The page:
For the past few months, Lucky has had plenty of work. Seven days a week, up to 15 times a day, this 4-year-old rescue dog has sniffed his way through New York City, one mattress at a time.
Lucky (not pictured) is a trained beagle with Advanced K9 Detectives, a bedbug inspection service. Along with his handler, Louis Morales, Lucky has nosed his way through the past year’s scariest scourge with aplomb.
“He’s been doing the bedbug thing for about three years now,” Morales says. “He loves to work. When he sees me getting ready, he’ll be jumping, trying to get outside, wanting to go to work.”
Lately, Lucky’s life has been a lot of work (with some play in between jobs). The resurgence of bedbugs, pests that went nearly unseen for half a century, has meant that companies like Advanced K9 Detectives have received an unprecedented number of calls.
One of Lucky’s recent clients, who asked to remain anonymous, was surprised to find that the dog was so happy to do his job. “He was really cute, and his tail was wagging,” says the client. “And I felt lucky because he didn’t find any bugs!”
Morales has worked with Lucky for about nine months, and as his handler, lives with his canine. (One of the perks of the job is getting a free weekly inspection of his own home.) Morales’s responsibilities, though, are much more than those of a regular pet owner.
“He’s a $20,000 dog,” Morales says. “Not only that, he’s the company’s dog. I’ve got to make sure he’s okay – really okay – all day long.”
On a large job – say, a 200-room hotel, which usually takes the duo about five hours – Morales gives Lucky breaks every hour. The dog eats while he’s working, getting food when he finds bugs (if there aren’t any on site, Morales has a training tool he keeps at home). In between jobs, Lucky sleeps in the back of Morales’ car.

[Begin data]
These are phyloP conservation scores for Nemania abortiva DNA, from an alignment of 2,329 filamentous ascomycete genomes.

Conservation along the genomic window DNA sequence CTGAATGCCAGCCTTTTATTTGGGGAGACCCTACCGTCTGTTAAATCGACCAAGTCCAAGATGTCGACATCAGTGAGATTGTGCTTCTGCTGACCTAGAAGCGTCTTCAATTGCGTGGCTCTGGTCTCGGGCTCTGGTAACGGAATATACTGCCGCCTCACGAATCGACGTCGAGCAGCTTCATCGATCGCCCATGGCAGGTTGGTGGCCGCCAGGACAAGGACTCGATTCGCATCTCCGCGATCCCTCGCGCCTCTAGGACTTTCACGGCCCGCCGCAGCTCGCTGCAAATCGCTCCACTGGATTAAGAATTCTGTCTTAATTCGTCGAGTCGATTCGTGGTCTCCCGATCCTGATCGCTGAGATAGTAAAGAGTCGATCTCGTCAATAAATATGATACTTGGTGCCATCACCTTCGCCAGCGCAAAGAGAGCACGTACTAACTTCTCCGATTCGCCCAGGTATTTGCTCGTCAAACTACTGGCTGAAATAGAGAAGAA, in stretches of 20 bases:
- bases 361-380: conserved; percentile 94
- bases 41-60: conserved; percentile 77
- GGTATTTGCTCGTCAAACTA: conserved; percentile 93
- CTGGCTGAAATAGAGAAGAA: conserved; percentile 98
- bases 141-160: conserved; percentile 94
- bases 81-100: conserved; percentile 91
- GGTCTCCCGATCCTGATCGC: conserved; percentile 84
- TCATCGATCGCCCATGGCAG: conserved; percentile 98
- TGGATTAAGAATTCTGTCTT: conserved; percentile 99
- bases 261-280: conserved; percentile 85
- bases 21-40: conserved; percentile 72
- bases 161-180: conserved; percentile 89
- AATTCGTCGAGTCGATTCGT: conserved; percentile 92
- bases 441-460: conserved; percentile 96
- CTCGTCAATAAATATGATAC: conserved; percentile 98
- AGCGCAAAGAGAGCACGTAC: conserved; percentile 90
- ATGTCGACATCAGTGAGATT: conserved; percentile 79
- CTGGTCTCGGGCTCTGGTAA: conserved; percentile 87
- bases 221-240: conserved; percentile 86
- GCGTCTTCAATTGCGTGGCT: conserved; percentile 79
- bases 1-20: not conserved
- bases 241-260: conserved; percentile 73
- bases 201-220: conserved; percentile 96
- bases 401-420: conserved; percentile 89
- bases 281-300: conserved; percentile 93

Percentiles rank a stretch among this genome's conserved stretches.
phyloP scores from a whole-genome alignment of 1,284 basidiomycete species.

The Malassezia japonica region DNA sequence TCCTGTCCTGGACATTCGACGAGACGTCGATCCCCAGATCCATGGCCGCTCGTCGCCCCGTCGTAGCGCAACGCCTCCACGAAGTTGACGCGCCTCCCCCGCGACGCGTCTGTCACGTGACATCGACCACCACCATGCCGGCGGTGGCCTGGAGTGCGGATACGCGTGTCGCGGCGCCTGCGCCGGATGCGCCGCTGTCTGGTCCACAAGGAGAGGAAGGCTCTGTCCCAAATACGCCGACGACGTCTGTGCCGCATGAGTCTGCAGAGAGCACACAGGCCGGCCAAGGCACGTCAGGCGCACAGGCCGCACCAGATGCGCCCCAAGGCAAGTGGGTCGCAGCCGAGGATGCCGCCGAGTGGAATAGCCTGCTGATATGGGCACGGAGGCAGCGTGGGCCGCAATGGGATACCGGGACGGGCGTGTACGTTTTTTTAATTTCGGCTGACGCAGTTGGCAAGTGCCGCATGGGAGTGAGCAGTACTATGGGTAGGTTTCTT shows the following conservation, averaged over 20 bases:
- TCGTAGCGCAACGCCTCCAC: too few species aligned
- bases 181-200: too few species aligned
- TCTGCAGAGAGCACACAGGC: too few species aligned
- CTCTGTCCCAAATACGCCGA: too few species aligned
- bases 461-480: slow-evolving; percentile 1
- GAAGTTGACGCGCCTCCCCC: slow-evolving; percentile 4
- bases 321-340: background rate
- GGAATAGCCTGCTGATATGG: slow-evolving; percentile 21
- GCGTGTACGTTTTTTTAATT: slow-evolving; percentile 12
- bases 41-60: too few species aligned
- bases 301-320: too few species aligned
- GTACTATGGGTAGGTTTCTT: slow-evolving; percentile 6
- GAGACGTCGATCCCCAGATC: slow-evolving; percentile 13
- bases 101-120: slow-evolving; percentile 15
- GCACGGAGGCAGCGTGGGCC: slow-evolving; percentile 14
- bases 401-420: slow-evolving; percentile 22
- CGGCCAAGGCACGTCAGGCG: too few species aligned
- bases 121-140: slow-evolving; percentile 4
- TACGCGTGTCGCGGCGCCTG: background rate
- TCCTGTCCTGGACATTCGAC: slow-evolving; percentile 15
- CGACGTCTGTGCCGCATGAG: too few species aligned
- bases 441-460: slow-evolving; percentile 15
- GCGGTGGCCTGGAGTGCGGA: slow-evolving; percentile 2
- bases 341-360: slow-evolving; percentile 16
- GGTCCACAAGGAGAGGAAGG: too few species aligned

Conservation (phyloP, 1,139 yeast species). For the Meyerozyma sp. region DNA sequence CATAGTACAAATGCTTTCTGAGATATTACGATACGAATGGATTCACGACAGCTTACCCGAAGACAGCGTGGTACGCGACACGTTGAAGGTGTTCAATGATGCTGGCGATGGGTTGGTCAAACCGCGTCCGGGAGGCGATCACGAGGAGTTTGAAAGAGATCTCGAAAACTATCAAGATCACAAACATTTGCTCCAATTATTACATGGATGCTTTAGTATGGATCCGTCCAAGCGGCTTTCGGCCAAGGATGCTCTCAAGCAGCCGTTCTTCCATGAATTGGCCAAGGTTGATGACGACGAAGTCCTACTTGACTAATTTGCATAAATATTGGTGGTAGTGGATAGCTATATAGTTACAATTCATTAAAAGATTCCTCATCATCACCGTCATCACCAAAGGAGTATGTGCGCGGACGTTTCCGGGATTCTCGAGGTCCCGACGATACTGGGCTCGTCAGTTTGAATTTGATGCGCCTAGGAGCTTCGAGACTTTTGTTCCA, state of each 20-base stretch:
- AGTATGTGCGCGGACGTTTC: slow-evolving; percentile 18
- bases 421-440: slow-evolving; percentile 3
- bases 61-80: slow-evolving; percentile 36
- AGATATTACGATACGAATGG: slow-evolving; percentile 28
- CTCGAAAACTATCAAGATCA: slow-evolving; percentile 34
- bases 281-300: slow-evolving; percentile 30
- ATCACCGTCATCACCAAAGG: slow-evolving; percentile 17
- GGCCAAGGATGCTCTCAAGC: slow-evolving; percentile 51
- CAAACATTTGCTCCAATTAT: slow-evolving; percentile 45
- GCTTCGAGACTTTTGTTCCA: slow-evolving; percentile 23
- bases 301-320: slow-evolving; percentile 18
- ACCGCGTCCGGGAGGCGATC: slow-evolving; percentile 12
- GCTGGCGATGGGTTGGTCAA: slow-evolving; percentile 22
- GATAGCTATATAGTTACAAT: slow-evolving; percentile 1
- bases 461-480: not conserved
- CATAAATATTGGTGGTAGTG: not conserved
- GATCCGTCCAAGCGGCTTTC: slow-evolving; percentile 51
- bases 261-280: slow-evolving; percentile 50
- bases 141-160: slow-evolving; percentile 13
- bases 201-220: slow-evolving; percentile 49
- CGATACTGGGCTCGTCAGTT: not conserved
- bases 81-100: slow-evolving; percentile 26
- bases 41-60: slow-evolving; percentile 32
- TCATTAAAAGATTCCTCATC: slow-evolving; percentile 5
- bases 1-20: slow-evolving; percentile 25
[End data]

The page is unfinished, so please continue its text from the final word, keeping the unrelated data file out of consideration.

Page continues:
When Morales first started working as the dog’s handler, most people they encountered thought Lucky was a drug-sniffing canine. Now, strangers assume he searches for bedbugs for a living.
“I’ll be crossing the street and people will chase me down to ask me questions,” Morales says. “I’ve given out a lot of business cards.”
The public is becoming more educated about bedbugs and how they spread, Morales says – including himself. He hasn’t sat down in a public place or gone to the movies for as long as he can remember. And when he travels, he checks his hotel room for any recognizable signs of the pests.
“Whatever you hear in the news, the reality is a lot worse,” he says of the outbreak. “Of course, there are worse things in life, but in everyday living, you really don’t want to deal with [bedbugs].”
Morales imagines a possible future when in-house bedbug-sniffing dogs will be employed by every company – and even owned by private households. Though it might be a possibility, for now, he and Lucky aren’t hurting for jobs.
“It’s wild,” Morales says. “I go out there and learn every day. It’s a new adventure all the time.”
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